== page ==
Arts director at DKU co-curates Shanghai Biennale

The Shanghai Biennale, one of the most influential art events in Asia which this year is co-curated by Duke Kunshan University professor Dr. Zairong Xiang, is inspiring new thinking around perhaps the biggest question of all: What is our place within the cosmos?

Titled “Cosmos Cinema”, the 14th edition of the biennale provides a multi-visual platform for audiences to reflect on the functioning of the cosmos — which is often defined as the universe in orderly form — and its potential for helping us make sense of ourselves.

Zairong Xiang, Tianyu Zhang, Kidlat Tahimik and Sue Siyu Wang at the installation of Tahimik’s artwork during the Shanghai Biennale

Running until March 31, the exhibition at the Power Station of Art in Shanghai features sculptures, films, installations, performances and paintings created over the last 100 or so years by more than 80 artists from all over the world.

The works deploy various approaches to pose questions speaking to the very core of what it means to be human, including how we fit into the systems that govern time and space, the potential for our understanding of the cosmos to change our behavior, and how we live together and interact with non-humans.

Xiang, who is director of arts and assistant professor of comparative literature at DKU, curated the exhibition together with Anton Vidokle, Hallie Ayres, Lukas Brasiskis and Ben Eastham.

Zairong Xiang with students Tianyu Zhang, Blake Feiyang Zhou, Muqiu Tian and Sue Siyu Wang at the Power Station of Art

The team has been supported by four DKU students from Xiang’s “Curatorial: Theory and Practice” elective course. Muqiu Tian, Sue Siyu Wang, Tianyu Zhang and Blake Feiyang Zhou helped with tasks such as setting up installations, interpreting for international artists and translating curatorial labels, gaining hands-on experience of what curating a major international art event entails. DKU students from different countries also participated as volunteers or tour guides.

Duke Kunshan is further involved in the biennale through a series of post-screening lectures co-hosted by the Humanities Research Center, the Division of Arts and Humanities and dKunst-Art on Campus, an ongoing DKU-centered art project curated by Xiang.

Two artists participating in the biennale, Marina Camargo from Brazil and Ho Rui An from Singapore, were also invited to take up residency at DKU and ran workshops, performances and exhibitions in close collaboration with DKU students and faculty.

Shanghai Biennale artist Marina Camargo (center) speaking with DKU professor Caio Yurgel and student Jade Jen at the Songlines performance at DKU
DKU students CeCi Holden (violin), Liam Athanas (bassist) and Kelvin Huang (percussion) perform at Songlines. Photos: Yueqi Dou and Yile Liu

Working across several languages, Xiang’s research spans the arts, literature, religion, philosophy and gender/sexuality studies.

He was the chief curator of the “minor cosmopolitan weekend” at the HKW Haus der Kulturen der Welt in Berlin in 2018 and co-curated “2021 Guangzhou Image Triennial” at the Guangdong Museum of Art, as well as a special section of the 2022 Seoul Experimental Film Festival. He also co-curated “Ceremony: Burial of An Undead World” at HKW Berlin in 2022.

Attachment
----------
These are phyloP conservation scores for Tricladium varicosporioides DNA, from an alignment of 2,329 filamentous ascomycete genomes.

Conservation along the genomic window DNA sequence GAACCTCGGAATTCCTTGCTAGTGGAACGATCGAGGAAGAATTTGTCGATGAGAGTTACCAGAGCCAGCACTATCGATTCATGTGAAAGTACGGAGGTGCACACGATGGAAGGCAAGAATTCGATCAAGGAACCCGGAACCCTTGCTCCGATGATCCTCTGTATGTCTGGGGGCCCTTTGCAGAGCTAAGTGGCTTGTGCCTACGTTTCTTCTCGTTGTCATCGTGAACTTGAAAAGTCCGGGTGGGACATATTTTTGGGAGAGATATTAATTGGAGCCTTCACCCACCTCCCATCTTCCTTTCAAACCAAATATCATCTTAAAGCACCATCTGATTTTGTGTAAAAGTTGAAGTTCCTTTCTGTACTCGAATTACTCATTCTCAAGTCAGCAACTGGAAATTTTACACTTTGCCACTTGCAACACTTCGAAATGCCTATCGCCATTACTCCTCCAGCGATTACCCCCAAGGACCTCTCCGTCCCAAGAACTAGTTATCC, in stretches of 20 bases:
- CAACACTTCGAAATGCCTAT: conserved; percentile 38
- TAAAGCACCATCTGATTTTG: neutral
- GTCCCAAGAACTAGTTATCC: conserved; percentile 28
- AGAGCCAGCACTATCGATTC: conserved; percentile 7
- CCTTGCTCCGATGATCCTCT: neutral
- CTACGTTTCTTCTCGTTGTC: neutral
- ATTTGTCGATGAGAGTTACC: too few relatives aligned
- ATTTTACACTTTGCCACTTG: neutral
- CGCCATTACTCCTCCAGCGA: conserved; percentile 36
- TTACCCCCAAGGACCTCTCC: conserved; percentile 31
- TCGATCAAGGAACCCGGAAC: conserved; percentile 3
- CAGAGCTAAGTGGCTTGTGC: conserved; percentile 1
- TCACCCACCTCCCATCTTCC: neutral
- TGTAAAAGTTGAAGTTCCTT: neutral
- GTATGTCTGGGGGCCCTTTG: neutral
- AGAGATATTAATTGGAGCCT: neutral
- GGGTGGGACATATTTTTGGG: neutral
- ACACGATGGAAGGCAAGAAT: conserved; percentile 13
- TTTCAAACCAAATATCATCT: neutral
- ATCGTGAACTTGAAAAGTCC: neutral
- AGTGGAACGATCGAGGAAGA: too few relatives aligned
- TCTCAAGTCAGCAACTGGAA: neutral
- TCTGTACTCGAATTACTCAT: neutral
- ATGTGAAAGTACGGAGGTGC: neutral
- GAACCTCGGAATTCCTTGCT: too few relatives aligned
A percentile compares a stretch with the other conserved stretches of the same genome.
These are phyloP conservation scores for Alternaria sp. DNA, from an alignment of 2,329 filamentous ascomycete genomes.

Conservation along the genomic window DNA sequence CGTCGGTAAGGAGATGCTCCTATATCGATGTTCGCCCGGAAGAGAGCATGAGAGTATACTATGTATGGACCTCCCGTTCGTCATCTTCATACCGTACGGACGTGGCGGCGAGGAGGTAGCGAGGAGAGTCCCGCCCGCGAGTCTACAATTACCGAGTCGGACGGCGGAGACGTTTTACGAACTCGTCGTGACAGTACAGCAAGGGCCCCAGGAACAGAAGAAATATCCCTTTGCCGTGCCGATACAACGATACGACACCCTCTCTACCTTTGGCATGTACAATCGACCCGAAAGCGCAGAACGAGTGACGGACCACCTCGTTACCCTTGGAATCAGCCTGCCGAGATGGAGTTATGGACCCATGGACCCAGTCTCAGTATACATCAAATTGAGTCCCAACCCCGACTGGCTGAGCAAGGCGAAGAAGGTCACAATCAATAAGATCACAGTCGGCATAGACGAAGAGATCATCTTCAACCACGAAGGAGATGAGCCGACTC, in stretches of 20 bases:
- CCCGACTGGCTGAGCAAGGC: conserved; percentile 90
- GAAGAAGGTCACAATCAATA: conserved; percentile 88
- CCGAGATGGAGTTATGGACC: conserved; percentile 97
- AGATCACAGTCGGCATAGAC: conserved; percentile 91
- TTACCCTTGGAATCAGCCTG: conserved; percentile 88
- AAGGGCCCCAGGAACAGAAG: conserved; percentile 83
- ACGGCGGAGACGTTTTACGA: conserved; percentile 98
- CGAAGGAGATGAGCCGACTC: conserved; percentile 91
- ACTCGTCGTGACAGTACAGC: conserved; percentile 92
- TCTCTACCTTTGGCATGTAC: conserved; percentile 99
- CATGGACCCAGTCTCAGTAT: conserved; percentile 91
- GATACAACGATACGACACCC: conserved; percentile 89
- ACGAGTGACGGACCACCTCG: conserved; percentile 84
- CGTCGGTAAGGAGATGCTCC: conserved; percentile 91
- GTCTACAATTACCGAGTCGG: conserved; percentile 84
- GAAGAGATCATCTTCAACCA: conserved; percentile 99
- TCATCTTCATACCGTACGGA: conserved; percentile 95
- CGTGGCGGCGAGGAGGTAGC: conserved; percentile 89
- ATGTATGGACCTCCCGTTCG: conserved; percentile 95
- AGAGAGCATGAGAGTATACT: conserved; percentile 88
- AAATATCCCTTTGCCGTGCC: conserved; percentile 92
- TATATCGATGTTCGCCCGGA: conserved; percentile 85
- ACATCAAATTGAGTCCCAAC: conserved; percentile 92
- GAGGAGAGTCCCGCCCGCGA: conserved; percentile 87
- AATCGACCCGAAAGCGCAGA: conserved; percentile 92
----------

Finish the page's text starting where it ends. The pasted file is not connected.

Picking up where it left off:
The author of the widely cited book “Queer Ancient Ways: A Decolonial Exploration” (punctum, 2018), Xiang teaches comparative literature and art at Duke Kunshan and earned his co-tutelle Ph.D. with the prestigious Erasmus Mundus Joint Doctorate at several European and Latin American universities: Tübingen, Perpignan, Iberoamericana and Bergamo.

DKU teamed up with artist Ho Rui An for the “Drawing Lines, Spinning Time” exhibition, which focuses on the Chinese textile industry

The Shanghai Biennale became the first international biennial of contemporary art in the Chinese mainland when it launched in 1996. It is now widely seen as one of the most important biennales in the Asian and global contemporary art calendar.

“The 14th Shanghai Biennale will reflect on how artists have advanced our understanding of the relationship between life on earth and the cosmos that nourishes and conditions it,” the curatorial team of Cosmos Cinema said.

“Shanghai is uniquely suited for such a project because of China’s rich history of philosophical and artistic engagement with the cosmological, the city’s cosmopolitan history as a connecting point of East Asia to the world, and now — as a city set to become one of the main hubs for the country’s rapidly expanding civil space program — to the cosmos.”

Zairong Xiang. Photo: PSA Power Station of Art
The five-member curation committee of this year’s Shanghai Biennale. Photo: PSA Power Station of Art

The recently published Cosmos Cinema Reader (Zhejiang Photographic Press, 2023), an edited compilation of theoretical texts around a wide range of topics related to cosmology, cosmism and cinema, includes an essay by Xiang on the reception history of the Chinese cosmological concepts of yinyang. A catalogue of the biennale will be released in March. DKU’s library is showcasing publications from previous editions of Shanghai Biennale.

All members of the Duke Kunshan community — students, faculty and staff — can visit the biennale and weekly film program for free by presenting their DKU card.

More details of the event, which opened to the public in November last year, are available on the Shanghai Biennale website and the Cosmos Cinema website. Read more about Xiang and his writing, research and curatorial projects by visiting his website.

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